author = "Jaehyun Yoo and Moon, {Ik Sang} and Yun, {Jeong Ho} and Chung, {Chooryung Judi} and Huh, {Jong Ki} and Lee, {Dong Won}",
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Effect of initial placement level and wall thickness on maintenance of the marginal bone level in implants with a conical implant-abutment interface : A 5-year retrospective study. / Yoo, Jaehyun; Moon, Ik Sang; Yun, Jeong Ho; Chung, Chooryung Judi; Huh, Jong Ki; Lee, Dong Won.

In: Journal of Periodontal and Implant Science, Vol. 49, No. 3, 01.06.2019, p. 185-192.

Research output: Contribution to journalArticle

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T1 - Effect of initial placement level and wall thickness on maintenance of the marginal bone level in implants with a conical implant-abutment interface

T2 - A 5-year retrospective study

AU - Yoo, Jaehyun

AU - Moon, Ik Sang

AU - Yun, Jeong Ho

AU - Chung, Chooryung Judi

AU - Huh, Jong Ki

AU - Lee, Dong Won

PY - 2019/6/1

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N2 - Purpose: Implant wall thickness and the height of the implant-abutment interface are known as factors that affect the distribution of stress on the marginal bone around the implant. The goal of this study was to evaluate the long-term effects of supracrestal implant placement and implant wall thickness on maintenance of the marginal bone level. Methods: In this retrospective study, 101 patients with a single implant were divided into the following 4 groups according to the thickness of the implant wall and the initial implant placement level immediately after surgery: 0.75 mm wall thickness, epicrestal position; 0.95 mm wall thickness, epicrestal position; 0.75 mm wall thickness, supracrestal position; 0.95 mm wall thickness, supracrestal position. The marginal bone level change was assessed 1 day after implant placement, immediately after functional loading, and 1 to 5 years after prosthesis delivery. To compare the marginal bone level change, repeated-measures analysis of variance was used to evaluate the statistical significance of differences within groups and between groups over time. Pearson correlation coefficients were also calculated to analyze the correlation between implant placement level and bone loss. Results: Statistically significant differences in bone loss among the 4 groups (P < 0.01) and within each group over time (P < 0.01) were observed. There was no significant difference between the groups with a wall thickness of 0.75 mm and 0.95 mm. In a multiple comparison, the groups with a supracrestal placement level showed greater bone loss than the epicrestal placement groups. In addition, a significant correlation between implant placement level and marginal bone loss was observed. Conclusions: The degree of bone resorption was significantly higher for implants with a supracrestal placement compared to those with an epicrestal placement.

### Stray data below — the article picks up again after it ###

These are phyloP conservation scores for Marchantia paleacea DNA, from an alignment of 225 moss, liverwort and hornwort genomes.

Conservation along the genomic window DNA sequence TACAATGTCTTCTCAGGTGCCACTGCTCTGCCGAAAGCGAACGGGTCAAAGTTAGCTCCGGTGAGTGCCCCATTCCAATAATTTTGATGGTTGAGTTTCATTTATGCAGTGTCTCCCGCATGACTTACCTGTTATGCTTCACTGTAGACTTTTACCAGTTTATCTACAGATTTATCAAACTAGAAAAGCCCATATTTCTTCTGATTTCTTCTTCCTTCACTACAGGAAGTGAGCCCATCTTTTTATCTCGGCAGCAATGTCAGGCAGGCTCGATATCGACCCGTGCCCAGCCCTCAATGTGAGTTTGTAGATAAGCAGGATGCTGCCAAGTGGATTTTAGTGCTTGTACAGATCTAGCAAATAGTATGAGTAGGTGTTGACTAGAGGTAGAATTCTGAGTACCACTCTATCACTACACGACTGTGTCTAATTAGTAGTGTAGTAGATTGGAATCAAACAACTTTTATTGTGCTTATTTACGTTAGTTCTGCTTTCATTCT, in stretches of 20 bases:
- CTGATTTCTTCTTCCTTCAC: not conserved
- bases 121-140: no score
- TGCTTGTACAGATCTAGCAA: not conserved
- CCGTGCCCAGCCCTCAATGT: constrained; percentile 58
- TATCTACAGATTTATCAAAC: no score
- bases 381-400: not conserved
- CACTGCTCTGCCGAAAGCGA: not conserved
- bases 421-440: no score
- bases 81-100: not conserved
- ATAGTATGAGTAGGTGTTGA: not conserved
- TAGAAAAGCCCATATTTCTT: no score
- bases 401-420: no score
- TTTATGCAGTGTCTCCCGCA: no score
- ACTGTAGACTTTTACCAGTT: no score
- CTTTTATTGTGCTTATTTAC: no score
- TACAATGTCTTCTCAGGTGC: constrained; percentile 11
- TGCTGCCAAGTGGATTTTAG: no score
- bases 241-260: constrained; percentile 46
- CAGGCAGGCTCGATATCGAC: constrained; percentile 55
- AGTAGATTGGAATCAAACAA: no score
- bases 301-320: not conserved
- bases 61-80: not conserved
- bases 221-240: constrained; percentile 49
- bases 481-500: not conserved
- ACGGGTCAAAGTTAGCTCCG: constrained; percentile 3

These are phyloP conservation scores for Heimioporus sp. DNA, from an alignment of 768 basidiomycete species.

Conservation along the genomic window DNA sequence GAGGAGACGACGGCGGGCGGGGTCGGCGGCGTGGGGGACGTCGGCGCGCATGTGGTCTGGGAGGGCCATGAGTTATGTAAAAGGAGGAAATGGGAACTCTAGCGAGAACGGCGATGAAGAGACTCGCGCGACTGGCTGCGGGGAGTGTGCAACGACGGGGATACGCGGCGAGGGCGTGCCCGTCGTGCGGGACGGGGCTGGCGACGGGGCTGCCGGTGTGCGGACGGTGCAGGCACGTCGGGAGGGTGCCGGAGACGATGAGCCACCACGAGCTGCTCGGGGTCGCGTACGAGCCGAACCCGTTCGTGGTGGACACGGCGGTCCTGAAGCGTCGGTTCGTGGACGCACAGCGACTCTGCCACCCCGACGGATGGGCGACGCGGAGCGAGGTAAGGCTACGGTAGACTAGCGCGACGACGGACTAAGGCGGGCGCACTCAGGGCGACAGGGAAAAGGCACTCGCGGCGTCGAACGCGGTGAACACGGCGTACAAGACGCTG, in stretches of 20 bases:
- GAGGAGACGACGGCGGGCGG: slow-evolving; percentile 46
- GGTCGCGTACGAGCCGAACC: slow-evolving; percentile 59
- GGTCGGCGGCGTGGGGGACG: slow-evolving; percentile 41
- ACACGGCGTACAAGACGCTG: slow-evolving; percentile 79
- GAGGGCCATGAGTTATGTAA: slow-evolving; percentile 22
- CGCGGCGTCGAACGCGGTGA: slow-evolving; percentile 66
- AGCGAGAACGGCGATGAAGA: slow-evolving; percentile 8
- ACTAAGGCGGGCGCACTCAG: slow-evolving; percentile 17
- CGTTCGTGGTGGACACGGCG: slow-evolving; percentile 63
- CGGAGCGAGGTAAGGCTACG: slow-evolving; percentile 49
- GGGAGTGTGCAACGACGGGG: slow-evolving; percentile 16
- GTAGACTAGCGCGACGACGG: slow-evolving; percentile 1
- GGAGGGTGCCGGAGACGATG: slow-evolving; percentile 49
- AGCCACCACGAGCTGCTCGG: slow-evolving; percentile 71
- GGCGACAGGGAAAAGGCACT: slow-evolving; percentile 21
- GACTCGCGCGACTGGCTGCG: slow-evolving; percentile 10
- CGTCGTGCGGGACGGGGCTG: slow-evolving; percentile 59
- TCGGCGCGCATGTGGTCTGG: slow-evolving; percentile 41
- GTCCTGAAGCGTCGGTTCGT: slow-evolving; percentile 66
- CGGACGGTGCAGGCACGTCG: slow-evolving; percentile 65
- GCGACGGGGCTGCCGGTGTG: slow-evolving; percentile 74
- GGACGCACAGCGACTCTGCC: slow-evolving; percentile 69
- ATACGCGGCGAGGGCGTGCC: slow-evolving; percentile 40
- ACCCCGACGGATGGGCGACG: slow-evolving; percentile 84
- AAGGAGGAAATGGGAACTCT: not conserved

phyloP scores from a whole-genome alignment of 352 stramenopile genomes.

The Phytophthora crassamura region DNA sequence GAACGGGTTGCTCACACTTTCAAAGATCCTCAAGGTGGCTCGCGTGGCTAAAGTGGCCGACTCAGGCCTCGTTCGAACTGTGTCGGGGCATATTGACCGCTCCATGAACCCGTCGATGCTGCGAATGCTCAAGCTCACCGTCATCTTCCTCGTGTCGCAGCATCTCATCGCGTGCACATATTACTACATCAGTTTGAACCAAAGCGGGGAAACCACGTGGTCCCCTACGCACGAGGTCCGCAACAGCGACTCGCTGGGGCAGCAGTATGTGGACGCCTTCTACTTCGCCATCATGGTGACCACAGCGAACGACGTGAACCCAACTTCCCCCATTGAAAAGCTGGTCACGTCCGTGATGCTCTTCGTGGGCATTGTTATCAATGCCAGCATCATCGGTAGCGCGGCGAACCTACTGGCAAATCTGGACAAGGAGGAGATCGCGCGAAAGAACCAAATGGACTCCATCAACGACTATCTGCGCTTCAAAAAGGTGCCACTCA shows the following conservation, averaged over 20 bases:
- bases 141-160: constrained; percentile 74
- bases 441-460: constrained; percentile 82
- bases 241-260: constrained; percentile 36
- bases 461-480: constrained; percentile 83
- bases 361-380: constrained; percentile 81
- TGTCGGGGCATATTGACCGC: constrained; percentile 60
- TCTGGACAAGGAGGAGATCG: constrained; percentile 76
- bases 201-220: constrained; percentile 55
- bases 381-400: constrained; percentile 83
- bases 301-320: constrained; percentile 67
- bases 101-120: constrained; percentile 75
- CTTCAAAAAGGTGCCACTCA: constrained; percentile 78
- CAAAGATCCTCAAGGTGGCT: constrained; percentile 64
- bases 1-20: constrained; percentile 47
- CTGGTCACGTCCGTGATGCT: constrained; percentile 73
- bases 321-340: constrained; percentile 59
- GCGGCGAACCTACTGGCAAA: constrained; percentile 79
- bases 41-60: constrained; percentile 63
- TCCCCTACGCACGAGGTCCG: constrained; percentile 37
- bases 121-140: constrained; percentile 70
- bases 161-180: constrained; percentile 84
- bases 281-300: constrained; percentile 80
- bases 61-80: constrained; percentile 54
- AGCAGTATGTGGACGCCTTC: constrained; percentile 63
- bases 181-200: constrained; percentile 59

AB - Purpose: Implant wall thickness and the height of the implant-abutment interface are known as factors that affect the distribution of stress on the marginal bone around the implant. The goal of this study was to evaluate the long-term effects of supracrestal implant placement and implant wall thickness on maintenance of the marginal bone level. Methods: In this retrospective study, 101 patients with a single implant were divided into the following 4 groups according to the thickness of the implant wall and the initial implant placement level immediately after surgery: 0.75 mm wall thickness, epicrestal position; 0.95 mm wall thickness, epicrestal position; 0.75 mm wall thickness, supracrestal position; 0.95 mm wall thickness, supracrestal position. The marginal bone level change was assessed 1 day after implant placement, immediately after functional loading, and 1 to 5 years after prosthesis delivery. To compare the marginal bone level change, repeated-measures analysis of variance was used to evaluate the statistical significance of differences within groups and between groups over time. Pearson correlation coefficients were also calculated to analyze the correlation between implant placement level and bone loss. Results: Statistically significant differences in bone loss among the 4 groups (P < 0.01) and within each group over time (P < 0.01) were observed. There was no significant difference between the groups with a wall thickness of 0.75 mm and 0.95 mm. In a multiple comparison, the groups with a supracrestal placement level showed greater bone loss than the epicrestal placement groups. In addition, a significant correlation between implant placement level and marginal bone loss was observed. Conclusions: The degree of bone resorption was significantly higher for implants with a supracrestal placement compared to those with an epicrestal placement.